Escape is not Freedom/Dusk Village
Split EP

Absolutely sick little sludgy, abrasive split release here from a pair of bands that feature some under the radar heavy rock vets from both sides of the pond.  A good split EP should introduce you to two great bands that you might not know a whole helluva a lot about but after a few plays you should be hungering for more and looking up where to find additional material from each outfit.  That’s exactly what this one does.

Escape is not Freedom is a Chicago trio and they’ve got a killer blend of sonic elements going.  They are as dangerous as a car crash at high speed yet they also work with subtleties just as well, while still retaining a depth-charging musical breadth that blurs the line between genres.  “Boiling Nails” is a real burner calling to mind 16, filthy Am-Rep anger bearers Hammerhead/Unsane/early Today is the Day, TAD, forgotten Israeli slime masters Rabies Caste and Rebreather.  Guitar powerhouse Mike Gussis (ex-Arctic Sleep) piles on riff after riff of pained groove that sandpapers your skin off while the bass rips into fluid swerves, curves and lines that even walk off from the guitar work a bit.  Scaly, noisy white wash tumbles into lurching, brown disaster bass as the drumming pounds fills and taut punk-leaned beats into every inch of the terror.  Mike’s vocals are scorching, distorted screams dripping with an almost paranoid rage that sticks out amongst a crowded pack of screamers.  He reminds me of Jerue (16), Tad Doyle, Chris Spencer and Dave K (Rabies Caste).  Don’t get too comfy with these cats because their second contribution “We’re Wrecked” is a dark, melodic wall of static in the key of My Bloody Valentine and Hum.  It’s heavier than both but relies on glimmering melodies, towering rhythms (the drumming could topple mountains) and a late game ripper of a guitar solo that drips with benevolent malice.  The gorgeous vocals provided by Emily Jancetic (ex-Harms Way, frequent Arctic Sleep guest, currently of the excellent Engines) tremble with personality, power and soul.  She’s got range, wavering melody and grace in her pipes and it’s always great to hear anything that she works on next; this being a perfect match between singer and music if there ever was one.

It’s funny I should mention Rabies Caste earlier as dusK Village features at least one of the guys from that vastly underrated, festering abscess of sludge.  An oddball on Earache at the time, Rabies Caste’s Let the Soul out and cut the Vein made a huge impact on me at the time (enough to have me chase down nearly the entirety of their worthwhile discography).  They sounded a lot like so much I was into musically back then and still to this day, but somehow they also managed to have a completely different feel of violence than anyone else playing the sludgy/noise-rock oriented sleaze.  Some of their stuff was downright freaky, the song “Hand Abortion” in particular…that’s still a fuckin’ song-title I wish I came up with.  If you’re one of the folks out there jonesing for their particular take on noise/doom/sludge/drone/punk, dusK Village sports a very familiar sound.  “Exolife Civilization Leak” is a pulverizing display of acid-melted guitars, brain usurping bass throbs and battering drums.   Rumbling, growling bummed on life shouting vocals cut through the twitchy, nervous tic guitar tone and battle-hardened snare pop.  With enough time fluxes in the drumming department to keep things interesting and that fucking immovable bass holding this down, this tune is nothing short of a filth lover’s feast.  It has a bit of a swing to it yet it’s bombed to all bloody hell on touches of Steercleaner Godflesh and Aussie maniacs Halo’s finest works.  Calling to mind Rabies’ faster, hobbled screeching sludge punk fury “A Self-Fan” picks up the pace with sloppy, crusty beats (even some double-kick later on) and ragged guitars that couple to the bass as they descend into furious head-nodding riffage.  It’s damn good to hear this specific sound again, I’ve gotta say.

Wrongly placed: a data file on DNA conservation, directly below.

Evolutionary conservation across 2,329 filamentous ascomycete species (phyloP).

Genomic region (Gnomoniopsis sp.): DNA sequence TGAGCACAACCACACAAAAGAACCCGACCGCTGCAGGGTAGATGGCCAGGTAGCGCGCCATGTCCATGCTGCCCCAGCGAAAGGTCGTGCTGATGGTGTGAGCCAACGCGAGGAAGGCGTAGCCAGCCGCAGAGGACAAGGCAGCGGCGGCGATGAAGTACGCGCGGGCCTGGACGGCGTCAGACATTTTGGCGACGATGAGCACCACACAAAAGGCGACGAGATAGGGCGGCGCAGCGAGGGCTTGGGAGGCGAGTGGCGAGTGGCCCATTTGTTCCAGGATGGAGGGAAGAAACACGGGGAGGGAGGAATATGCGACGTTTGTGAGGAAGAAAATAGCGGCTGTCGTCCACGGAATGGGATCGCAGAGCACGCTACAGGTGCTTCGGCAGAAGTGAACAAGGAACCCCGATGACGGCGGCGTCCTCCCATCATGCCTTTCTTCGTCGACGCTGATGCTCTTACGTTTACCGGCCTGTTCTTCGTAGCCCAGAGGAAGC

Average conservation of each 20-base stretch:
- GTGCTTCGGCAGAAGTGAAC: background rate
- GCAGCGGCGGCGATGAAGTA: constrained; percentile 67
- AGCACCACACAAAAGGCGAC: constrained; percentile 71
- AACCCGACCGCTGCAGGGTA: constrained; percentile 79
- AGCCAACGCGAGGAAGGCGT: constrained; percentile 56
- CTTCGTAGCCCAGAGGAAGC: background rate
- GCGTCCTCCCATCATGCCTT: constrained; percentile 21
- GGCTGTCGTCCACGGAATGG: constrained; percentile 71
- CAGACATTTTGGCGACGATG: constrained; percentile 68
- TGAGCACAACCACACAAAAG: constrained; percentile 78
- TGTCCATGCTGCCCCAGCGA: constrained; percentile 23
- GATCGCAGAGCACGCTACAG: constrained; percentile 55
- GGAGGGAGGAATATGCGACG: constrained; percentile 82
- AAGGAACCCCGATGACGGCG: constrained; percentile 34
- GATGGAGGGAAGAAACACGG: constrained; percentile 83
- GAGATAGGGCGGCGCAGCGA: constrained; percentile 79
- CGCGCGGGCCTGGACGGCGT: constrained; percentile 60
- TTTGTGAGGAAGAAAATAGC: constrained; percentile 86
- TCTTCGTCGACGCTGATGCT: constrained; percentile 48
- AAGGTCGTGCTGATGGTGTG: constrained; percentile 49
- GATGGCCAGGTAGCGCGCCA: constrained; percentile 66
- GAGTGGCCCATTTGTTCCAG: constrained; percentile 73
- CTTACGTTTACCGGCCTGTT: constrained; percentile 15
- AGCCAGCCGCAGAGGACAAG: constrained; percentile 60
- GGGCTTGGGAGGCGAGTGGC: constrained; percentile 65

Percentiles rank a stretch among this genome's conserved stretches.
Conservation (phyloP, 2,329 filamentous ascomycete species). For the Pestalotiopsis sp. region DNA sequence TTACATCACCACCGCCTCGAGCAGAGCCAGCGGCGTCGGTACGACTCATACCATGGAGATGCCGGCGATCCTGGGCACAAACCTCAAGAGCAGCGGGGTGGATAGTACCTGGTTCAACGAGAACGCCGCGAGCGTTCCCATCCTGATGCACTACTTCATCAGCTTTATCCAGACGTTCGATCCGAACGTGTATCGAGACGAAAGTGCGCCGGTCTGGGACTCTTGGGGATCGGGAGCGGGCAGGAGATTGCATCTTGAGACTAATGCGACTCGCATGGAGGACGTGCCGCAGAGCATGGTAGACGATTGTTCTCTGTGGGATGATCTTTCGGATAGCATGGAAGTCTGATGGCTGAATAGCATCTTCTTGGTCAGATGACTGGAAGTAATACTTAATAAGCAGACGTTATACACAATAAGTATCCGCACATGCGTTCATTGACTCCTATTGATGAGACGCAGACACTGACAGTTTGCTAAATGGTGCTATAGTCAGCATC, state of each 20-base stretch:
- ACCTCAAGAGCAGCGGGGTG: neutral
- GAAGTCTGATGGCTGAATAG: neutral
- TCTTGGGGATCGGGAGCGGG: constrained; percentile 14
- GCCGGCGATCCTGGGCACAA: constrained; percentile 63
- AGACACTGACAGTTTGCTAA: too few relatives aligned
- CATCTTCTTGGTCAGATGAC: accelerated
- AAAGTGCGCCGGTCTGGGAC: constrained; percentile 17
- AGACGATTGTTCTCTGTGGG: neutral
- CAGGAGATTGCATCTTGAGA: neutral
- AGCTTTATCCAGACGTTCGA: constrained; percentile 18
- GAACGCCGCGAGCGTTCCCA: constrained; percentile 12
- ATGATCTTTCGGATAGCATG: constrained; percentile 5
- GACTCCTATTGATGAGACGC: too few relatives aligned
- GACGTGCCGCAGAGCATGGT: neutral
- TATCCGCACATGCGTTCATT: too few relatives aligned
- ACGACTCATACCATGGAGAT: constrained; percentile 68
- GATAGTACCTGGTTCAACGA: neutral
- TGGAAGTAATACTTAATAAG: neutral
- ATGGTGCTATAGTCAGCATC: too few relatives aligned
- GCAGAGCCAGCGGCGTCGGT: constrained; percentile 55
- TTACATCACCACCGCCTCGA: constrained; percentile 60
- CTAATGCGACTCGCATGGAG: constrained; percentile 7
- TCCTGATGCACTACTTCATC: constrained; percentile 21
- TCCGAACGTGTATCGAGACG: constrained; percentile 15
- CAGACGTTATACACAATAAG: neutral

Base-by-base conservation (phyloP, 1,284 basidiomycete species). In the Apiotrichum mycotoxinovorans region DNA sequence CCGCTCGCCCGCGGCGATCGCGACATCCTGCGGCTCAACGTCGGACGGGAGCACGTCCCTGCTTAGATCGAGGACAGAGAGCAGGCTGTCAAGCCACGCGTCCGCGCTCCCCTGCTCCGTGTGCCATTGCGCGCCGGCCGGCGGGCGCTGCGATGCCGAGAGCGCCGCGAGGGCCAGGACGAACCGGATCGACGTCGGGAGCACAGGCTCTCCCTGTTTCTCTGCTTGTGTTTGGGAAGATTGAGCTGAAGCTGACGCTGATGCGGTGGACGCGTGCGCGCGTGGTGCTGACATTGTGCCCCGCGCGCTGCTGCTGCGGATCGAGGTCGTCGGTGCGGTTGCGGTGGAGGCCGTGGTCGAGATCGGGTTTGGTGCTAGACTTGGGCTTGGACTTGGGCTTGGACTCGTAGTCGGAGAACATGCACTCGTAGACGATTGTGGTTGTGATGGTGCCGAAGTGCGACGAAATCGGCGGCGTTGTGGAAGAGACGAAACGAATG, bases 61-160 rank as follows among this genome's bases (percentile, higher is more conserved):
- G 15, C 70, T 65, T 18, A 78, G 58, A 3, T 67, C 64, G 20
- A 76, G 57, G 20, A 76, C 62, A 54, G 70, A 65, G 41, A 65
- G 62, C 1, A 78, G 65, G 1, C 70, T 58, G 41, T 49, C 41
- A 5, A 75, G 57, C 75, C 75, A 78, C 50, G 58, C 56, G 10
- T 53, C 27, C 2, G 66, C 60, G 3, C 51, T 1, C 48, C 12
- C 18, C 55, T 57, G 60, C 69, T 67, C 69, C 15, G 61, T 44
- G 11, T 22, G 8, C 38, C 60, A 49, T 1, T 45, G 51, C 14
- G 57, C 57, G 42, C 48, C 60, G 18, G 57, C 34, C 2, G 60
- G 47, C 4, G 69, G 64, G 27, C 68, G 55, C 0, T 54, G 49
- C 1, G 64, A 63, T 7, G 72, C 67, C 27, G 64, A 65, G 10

Efficient and economical, there’s not a bad tune in the batch here.  I came away as a huge fan of both sides and really think the pairing couldn’t have been better.  Anyone into unrelenting noise-rock, sludge, punk and even some glistening melody, would be wise to give this one a check.  It was available as a cassette release but those might be out of stock by now.  In any case, it’s still available to grab digitally and this beauty is sure worth your bucks!

[Visit the band's website]
Written by Jay S
November 9th, 2018


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